As pastors, how can we keep discipleship as a priority despite the need to get things done?

1 – Build Transparent Relationships

As leaders, we must build relationships with those we are discipling. Jesus modeled this perfectly and demonstrated this throughout the Gospels through his relationships with his disciples.

As leaders, we must be transparent toward those we are discipling, letting them know we were once where they are now. We also need to share that we are not leaders deserving to be put up on a pedestal but that we are leaders among equals.

Even though we are leaders, we must grow in our spiritual development, just as we expect from our people. This requires transparency. We must let them know we have the same kinds of struggles. We must let them know we are living the same Romans 7 experience that they are. They need to know that, sometimes, we do things that we wish we hadn’t done.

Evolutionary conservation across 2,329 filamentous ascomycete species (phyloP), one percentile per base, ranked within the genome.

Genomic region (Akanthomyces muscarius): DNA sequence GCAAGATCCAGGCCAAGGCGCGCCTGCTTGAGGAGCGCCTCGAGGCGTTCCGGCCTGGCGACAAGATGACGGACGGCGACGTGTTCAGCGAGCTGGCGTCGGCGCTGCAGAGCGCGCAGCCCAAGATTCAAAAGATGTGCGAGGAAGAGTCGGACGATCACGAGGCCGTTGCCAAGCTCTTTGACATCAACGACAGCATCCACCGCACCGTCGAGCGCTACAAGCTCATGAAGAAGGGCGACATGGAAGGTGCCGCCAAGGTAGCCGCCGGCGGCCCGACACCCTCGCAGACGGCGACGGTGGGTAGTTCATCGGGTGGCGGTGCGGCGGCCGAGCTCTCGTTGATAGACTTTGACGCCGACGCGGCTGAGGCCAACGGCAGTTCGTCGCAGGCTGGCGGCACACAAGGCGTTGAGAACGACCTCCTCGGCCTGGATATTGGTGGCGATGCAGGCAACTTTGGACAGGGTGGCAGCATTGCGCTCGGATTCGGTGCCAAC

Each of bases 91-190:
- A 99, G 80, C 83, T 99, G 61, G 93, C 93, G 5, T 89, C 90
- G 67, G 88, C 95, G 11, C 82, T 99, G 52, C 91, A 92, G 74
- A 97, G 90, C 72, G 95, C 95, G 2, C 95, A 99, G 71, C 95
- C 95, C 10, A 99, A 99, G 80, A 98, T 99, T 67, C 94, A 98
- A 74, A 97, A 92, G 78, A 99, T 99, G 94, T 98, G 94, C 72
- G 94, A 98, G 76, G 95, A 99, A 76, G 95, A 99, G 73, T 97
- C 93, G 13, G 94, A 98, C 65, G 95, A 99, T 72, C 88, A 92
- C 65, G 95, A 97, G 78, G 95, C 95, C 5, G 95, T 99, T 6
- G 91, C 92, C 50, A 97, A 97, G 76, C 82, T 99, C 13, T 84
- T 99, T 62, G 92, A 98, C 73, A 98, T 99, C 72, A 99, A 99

People need to see we are real and we are on the same journey of discipleship they are on. When they see that, we will have the opportunity to influence them.

2 – Ask Powerful Questions

Not only do we need to provide answers for the people around us, we need to help them think for themselves.

Jesus asked questions on a regular basis that forced other people to stop, reflect, and think on their own. Through asking questions, he helped them to arrive at their own conclusions.